Recognise and Treat Hypothermia

Every January, over 1000 people fail to cross the finish line of Tough Guy. Normally, it’s because of the cold: even on relatively warm years, the combination of water, wind and exposure cripples hundreds.

“It’s not cold enough for hypothermia” St. John’s Ambulance service tells me every year. A few hours later, I’m hauling frozen bodies from the mud – people who can’t move or think – and getting them to shelter (on my shoulders, in a wheelbarrow, in the back of a Land Rover…)

This year, more people will run Tough Guy than ever before. There are only so many people that Ghost Squad can keep our eyes on, so it would help enormously if everybody knows what to look out for, regarding the cold.

Some people will run in full diving wetsuits* and thereby eliminate the primary obstacle of the entire race – the cold. For those of us braving the cold, here is a quick guide to hypothermia. It’ll help you spot the symptoms, know when it’s time to start worrying and, most importantly, understand how to avoid killing your mates in your efforts to help them.

What Does Hypothermia Look Like?

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When hypothermia sets in it causes relentless shivering, fast breathing, and skin that is very pale and cold to the touch. People in this state normally feel even more knackered than they would do normally. In normal life, that’s a reason to stop what you’re doing immediately. At Tough Guy it’s scary, but it’s not the end of the world – you can push through and warm up relatively easily.

Confusion is the main indication that mild hypothermia is getting worse. The person stops being able to think properly and can’t pay attention to conversations or activities. Basically, they look and sound pissed: their speech is slurred, they’re mal-coordinated and can’t pay attention to anything.

Sometimes they do weird stuff like try to get naked.

If the person gets so cold that they stop shivering, it’s really bad news. That’s emergency time – they need help NOW.

How To Help Somebody With Hypothermia

The first and most important thing to remember when dealing with somebody in hypothermia, they need to warm up SLOWLY. This is fucking VITAL.

1. Get them out of the cold and – equally importantly – out of the wind. Ideally you should take them somewhere warm. Not hot, though – they need to warm up slowly.

2. REMOVE their wet clothing. Don’t just leave them sitting there in freezing cloth!

3. Dry them off and, starting with their chest and head, wrap them in whatever you can find that is dry.

4. If they can move around, get them to move around.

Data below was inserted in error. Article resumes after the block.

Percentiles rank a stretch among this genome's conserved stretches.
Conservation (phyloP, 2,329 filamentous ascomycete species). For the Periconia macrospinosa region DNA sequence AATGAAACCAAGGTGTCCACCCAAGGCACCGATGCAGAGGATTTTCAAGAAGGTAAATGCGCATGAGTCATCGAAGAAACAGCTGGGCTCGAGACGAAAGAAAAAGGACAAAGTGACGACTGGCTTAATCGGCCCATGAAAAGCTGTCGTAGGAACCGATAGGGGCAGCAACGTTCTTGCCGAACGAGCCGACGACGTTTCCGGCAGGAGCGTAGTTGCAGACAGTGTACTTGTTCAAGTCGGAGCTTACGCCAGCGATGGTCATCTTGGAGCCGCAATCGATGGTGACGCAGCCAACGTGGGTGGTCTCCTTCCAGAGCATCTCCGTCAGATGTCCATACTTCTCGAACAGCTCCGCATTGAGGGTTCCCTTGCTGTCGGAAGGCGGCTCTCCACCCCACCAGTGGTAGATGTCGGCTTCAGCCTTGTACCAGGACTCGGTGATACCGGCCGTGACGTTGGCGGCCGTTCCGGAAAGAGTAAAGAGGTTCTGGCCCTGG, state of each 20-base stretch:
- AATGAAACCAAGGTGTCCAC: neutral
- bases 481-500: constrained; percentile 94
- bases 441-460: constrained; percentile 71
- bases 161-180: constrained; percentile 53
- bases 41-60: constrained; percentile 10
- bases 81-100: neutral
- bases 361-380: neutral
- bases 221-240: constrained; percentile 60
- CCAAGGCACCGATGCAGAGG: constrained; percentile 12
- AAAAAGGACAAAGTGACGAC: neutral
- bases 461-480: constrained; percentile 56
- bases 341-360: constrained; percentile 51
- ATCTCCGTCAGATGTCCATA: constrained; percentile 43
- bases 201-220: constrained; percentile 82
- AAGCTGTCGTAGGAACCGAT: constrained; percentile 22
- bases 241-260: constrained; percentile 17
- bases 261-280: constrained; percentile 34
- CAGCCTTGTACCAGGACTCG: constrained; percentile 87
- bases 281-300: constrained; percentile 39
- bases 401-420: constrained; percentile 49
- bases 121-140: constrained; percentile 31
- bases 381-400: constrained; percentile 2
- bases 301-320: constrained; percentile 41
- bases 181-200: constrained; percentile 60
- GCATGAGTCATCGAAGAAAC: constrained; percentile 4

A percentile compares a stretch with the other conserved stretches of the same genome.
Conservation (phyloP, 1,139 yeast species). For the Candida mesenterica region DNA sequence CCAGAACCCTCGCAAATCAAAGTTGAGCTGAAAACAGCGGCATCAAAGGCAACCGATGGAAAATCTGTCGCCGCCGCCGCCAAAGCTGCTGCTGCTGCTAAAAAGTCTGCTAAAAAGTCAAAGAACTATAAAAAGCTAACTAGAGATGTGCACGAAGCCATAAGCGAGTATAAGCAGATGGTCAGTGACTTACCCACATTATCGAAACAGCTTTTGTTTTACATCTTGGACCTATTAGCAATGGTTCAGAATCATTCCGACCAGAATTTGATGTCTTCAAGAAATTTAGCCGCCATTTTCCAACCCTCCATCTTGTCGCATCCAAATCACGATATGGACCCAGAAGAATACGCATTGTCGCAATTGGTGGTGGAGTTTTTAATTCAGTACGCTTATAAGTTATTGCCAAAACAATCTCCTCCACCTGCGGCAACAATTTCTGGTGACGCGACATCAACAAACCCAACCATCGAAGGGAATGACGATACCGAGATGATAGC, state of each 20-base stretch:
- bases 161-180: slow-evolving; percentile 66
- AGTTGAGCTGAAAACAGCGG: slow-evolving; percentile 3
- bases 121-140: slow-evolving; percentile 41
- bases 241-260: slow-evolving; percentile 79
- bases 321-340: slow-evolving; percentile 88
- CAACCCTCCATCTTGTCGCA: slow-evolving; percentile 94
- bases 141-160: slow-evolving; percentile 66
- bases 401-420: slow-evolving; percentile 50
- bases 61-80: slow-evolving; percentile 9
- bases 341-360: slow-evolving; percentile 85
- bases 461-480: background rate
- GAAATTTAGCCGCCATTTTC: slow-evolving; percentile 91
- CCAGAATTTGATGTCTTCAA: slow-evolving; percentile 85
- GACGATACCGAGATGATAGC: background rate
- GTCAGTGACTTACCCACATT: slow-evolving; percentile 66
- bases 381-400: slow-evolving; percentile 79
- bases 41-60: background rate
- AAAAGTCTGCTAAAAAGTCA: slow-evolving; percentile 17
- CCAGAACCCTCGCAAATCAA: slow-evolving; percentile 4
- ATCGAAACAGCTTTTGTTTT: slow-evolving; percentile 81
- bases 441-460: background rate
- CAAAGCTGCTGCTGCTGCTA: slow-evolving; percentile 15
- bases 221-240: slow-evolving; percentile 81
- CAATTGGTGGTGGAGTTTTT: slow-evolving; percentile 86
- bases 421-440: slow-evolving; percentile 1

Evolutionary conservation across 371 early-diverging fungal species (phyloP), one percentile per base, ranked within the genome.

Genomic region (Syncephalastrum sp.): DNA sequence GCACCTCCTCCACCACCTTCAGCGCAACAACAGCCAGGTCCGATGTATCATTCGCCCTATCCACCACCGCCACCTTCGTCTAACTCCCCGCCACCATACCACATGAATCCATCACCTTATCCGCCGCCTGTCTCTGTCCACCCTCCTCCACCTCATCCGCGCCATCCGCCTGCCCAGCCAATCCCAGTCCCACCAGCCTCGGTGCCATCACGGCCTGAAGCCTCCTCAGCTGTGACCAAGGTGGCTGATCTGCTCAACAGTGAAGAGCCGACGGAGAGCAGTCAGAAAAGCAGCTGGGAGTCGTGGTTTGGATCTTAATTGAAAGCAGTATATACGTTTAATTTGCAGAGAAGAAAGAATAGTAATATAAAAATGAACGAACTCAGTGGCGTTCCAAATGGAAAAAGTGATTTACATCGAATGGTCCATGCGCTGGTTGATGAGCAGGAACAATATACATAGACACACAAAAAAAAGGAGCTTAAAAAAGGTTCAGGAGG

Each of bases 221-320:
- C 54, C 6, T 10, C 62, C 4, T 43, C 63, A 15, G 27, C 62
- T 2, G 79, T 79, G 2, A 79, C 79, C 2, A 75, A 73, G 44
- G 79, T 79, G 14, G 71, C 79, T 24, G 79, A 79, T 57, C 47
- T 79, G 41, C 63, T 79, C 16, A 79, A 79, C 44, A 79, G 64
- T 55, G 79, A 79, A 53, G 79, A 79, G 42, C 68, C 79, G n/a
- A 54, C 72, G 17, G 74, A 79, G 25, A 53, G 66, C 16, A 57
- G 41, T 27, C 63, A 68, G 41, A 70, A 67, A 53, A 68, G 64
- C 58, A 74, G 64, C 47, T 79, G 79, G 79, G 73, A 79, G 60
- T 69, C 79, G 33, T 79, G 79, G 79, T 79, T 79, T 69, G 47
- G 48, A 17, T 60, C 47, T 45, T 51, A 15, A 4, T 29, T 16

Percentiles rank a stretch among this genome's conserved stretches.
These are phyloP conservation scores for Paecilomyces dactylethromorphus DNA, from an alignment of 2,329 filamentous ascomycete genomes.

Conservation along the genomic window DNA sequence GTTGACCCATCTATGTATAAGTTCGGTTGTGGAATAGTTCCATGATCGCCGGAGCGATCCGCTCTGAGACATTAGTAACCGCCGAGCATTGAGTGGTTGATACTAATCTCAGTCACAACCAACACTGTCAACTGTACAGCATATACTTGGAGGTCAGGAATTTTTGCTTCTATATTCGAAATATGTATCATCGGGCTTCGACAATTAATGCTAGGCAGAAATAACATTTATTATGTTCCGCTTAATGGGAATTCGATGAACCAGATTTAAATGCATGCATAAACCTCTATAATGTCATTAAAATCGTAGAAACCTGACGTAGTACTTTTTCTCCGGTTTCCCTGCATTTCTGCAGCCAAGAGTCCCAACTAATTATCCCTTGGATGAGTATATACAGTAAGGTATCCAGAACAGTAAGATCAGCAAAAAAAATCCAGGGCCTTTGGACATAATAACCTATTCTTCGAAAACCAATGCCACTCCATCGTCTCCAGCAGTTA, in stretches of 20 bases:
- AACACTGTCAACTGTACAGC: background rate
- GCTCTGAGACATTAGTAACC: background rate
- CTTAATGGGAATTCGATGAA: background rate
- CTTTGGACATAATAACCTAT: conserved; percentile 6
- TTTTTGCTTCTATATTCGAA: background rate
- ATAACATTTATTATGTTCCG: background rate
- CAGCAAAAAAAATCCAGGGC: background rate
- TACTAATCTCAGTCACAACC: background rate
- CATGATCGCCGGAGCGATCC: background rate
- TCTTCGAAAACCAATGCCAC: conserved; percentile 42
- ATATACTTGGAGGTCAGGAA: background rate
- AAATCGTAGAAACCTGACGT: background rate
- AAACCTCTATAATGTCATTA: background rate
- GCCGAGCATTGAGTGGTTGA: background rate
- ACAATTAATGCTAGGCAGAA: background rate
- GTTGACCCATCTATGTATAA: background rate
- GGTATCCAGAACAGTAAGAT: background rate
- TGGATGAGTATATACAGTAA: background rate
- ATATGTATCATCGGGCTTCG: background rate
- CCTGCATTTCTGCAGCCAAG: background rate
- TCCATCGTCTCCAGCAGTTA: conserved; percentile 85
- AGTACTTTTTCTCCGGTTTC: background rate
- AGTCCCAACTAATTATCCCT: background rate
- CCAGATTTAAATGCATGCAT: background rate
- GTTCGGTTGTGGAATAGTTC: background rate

5. Give ‘em a warm drink. No booze though.

6. Check if they can swallow properly. If they can, let them eat a small amount of (preferably sugary) food.

7. Keep them warm and dry. Don’t send them back out.

NO HOT BATHS
NO HEAT LAMPS
NO STANDING TOO CLOSE TO AN OPEN FIRE FOR TOO LONG
NO BOOZE
NO MASSAGES

All these things can cause their massively constricted blood vessels to surge back open, causing a huge drop in blood pressure to their vital organs. In short, you could kill them.

On Sunday, you will almost certainly experience somebody with hypothermia. It might even be you. So look out for each other and keep yourselves safe.

Other than that, have a kickass time.

If you have any questions or concerns about Tough Guy (or rum), you can always get in touch with Ghost Squad on Facebook

*I’ve edited this slightly so people don’t think I’m trying to ‘shame’ people into not wearing appropriate running gear. Wear whatever you want – it doesn’t matter to me. My personal opinion is that wearing something that removes the primary obstacle of the race (the cold) is a really strange thing to do, but that’s because I run Tough Guy to see how much I can overcome.

Personally, I’d rather fail to finish because the cold got me (like in 2014) than manage to finish because I removed the cold as an obstacle. But again – do whatever you want, it’s your race 🙂

About the Author
Ed Gamester is a silly man who lives in the United Kingdom. He is the harbinger of Ghost Squad, singer of Gay Bum and author of A Rum Run Awry. He fights, kills and dies for TV and films, and gallivants around the place wrestling, drinking and lifting things for glory and profit. Where Ed treads, there stamp the boots of the Guild. Ed does not wear glasses, but feels this photograph makes him look more intelligent and artistically talented than he is. Feel free to contact him: he is disappointingly affable.

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